I had to apologize to my youngest granddaughter the other day for my language. Let me explain. Haley, who is in kindergarten, came over while we were dog sitting their dogs. They get along fine with our two dogs, so it is not a problem. But on this particular morning, while Haley and I were in the living room watching cartoons, her dogs, my dogs and probably the neighbor’s dogs kept barking and barking and barking. One of them was the ringleader and he started off a new round of barking every couple of minutes. Finally, after shushing the dogs for the umpteenth time, I turned to Haley and said, “That dog is acting like a fool.” I quickly added, “Now don’t tell anybody I called him a fool.” Haley said, “I won’t. Because I won’t say the ‘F’ word.” “The F word?” I asked. Haley replied, “Yes. That word begins with the letter F and we are not supposed to say it.” I told her she was right, I apologized for my language and let her know I wouldn’t say it again. The incident left me contemplating the fact that my 6 year old granddaughter’s standards in regard to language were higher than my own.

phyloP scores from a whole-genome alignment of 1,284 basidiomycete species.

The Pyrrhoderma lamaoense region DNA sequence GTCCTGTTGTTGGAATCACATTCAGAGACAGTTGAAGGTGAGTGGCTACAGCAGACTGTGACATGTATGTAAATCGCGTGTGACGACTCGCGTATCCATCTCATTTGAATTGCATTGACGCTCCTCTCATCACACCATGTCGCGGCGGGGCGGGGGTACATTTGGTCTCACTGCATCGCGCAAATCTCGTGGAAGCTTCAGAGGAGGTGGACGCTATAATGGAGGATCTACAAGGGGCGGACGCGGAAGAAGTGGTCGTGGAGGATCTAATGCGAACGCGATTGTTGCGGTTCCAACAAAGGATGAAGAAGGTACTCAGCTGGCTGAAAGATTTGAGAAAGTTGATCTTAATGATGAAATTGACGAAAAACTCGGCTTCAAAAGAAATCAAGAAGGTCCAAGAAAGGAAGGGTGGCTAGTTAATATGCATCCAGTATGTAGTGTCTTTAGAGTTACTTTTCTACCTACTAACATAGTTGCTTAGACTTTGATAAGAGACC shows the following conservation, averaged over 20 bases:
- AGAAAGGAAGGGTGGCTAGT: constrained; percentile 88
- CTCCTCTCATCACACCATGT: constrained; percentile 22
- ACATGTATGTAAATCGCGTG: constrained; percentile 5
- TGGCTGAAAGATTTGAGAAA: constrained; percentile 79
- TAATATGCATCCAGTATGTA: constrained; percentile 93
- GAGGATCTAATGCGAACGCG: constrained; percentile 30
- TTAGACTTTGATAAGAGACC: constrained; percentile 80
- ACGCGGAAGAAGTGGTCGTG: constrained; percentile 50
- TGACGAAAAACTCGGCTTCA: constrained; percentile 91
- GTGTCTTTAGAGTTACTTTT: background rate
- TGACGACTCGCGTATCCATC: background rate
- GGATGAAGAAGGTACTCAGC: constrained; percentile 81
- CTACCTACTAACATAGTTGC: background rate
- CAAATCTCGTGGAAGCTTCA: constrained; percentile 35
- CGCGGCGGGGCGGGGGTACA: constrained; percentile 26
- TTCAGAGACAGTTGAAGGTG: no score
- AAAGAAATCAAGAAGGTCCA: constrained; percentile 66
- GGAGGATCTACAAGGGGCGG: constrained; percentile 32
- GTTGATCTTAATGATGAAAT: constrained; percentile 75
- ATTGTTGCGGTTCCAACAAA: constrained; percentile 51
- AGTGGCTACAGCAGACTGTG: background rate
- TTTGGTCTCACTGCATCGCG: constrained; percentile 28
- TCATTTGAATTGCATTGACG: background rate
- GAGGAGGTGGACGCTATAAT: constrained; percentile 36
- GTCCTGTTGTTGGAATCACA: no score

I was also reminded that Jesus said in the Sermon on the Mount that the one who in anger calls his brother a fool has committed murder in his heart. The words we use as we talk to others and talk about others speak volumes about the condition of our heart. Paul said in Ephesians 4:29 “Let no unwholesome word proceed from your mouth, but only such a word as is good for edification according to the need of the moment, so that it will give grace to those who hear.” I am so glad that my granddaughters are learning to use words that edify and build others up. I am so glad they are using words of grace.